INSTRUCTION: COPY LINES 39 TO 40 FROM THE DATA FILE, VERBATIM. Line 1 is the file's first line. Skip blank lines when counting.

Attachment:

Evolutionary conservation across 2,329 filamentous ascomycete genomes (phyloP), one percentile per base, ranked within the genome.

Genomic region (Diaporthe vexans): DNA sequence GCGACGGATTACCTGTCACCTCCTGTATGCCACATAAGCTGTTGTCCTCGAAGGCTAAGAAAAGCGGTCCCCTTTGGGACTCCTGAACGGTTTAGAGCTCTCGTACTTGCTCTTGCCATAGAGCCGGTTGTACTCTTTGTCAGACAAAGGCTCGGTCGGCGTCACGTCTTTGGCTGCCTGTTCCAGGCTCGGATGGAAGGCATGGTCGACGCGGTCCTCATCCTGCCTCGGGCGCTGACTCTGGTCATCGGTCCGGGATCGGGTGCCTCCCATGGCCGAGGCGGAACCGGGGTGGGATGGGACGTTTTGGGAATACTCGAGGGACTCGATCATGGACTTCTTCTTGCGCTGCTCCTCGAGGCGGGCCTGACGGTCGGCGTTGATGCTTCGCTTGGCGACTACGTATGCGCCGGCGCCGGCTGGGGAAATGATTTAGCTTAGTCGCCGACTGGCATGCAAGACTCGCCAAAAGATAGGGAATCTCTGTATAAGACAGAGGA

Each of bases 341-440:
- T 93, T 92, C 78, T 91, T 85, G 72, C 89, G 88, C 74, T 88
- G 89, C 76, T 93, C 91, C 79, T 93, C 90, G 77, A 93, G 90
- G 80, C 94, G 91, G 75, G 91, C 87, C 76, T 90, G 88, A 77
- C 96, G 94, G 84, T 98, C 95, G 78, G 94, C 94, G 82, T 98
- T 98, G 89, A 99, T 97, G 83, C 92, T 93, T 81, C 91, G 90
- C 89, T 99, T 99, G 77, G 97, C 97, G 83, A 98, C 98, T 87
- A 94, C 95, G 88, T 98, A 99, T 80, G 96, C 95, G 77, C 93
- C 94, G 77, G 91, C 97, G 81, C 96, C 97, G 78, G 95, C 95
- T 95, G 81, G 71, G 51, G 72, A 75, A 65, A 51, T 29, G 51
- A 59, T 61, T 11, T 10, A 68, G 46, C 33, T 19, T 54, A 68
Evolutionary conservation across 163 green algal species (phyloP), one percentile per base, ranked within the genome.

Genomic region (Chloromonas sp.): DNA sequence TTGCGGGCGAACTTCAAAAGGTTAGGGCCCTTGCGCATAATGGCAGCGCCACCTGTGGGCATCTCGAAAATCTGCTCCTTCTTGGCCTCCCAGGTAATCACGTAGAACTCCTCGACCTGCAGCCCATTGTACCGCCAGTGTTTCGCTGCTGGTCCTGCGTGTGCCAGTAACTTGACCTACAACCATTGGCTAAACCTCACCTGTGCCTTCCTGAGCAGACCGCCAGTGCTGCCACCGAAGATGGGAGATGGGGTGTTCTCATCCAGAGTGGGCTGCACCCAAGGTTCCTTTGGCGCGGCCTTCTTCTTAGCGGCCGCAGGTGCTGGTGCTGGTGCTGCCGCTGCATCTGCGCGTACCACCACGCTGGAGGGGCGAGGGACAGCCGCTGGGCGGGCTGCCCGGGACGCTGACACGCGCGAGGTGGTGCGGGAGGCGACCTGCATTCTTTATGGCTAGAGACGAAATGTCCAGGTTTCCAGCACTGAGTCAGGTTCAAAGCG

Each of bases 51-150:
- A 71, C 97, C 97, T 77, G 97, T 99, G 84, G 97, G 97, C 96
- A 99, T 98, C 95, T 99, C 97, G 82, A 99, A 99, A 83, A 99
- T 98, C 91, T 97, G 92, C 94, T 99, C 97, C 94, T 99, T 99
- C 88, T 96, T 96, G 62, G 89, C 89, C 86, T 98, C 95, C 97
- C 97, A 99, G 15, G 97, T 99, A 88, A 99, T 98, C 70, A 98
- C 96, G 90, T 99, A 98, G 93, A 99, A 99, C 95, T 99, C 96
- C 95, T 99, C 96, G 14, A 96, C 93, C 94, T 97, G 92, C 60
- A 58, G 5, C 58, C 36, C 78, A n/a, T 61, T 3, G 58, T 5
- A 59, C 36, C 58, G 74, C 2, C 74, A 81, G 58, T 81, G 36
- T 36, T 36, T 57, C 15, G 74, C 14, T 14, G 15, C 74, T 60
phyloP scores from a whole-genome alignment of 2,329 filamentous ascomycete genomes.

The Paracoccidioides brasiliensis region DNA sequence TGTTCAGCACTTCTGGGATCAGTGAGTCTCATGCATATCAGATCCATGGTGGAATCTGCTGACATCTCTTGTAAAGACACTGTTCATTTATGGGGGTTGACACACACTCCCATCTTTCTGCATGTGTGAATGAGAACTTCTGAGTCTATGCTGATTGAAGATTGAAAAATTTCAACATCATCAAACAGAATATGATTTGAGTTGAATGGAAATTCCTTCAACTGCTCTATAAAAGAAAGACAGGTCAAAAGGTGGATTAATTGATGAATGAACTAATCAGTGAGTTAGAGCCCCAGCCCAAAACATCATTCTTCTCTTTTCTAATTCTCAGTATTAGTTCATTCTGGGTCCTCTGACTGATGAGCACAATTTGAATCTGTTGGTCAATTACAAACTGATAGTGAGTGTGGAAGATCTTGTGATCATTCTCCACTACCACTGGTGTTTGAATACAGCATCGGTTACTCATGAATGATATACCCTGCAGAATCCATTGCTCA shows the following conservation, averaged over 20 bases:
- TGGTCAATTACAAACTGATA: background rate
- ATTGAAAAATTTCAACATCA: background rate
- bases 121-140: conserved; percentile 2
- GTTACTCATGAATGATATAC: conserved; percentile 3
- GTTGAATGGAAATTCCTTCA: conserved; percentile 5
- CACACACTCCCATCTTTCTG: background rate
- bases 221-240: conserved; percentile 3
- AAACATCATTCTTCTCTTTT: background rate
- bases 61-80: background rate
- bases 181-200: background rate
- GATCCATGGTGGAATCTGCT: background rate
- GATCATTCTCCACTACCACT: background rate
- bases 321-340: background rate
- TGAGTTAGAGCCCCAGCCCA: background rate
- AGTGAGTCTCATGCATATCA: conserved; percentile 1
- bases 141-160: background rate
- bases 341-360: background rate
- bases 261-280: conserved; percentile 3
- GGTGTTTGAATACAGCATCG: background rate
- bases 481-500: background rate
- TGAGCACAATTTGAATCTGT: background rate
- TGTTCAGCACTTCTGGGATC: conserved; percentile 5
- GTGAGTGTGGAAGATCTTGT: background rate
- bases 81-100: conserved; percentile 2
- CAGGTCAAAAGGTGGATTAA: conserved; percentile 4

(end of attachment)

- GATCCATGGTGGAATCTGCT: background rate
- GATCATTCTCCACTACCACT: background rate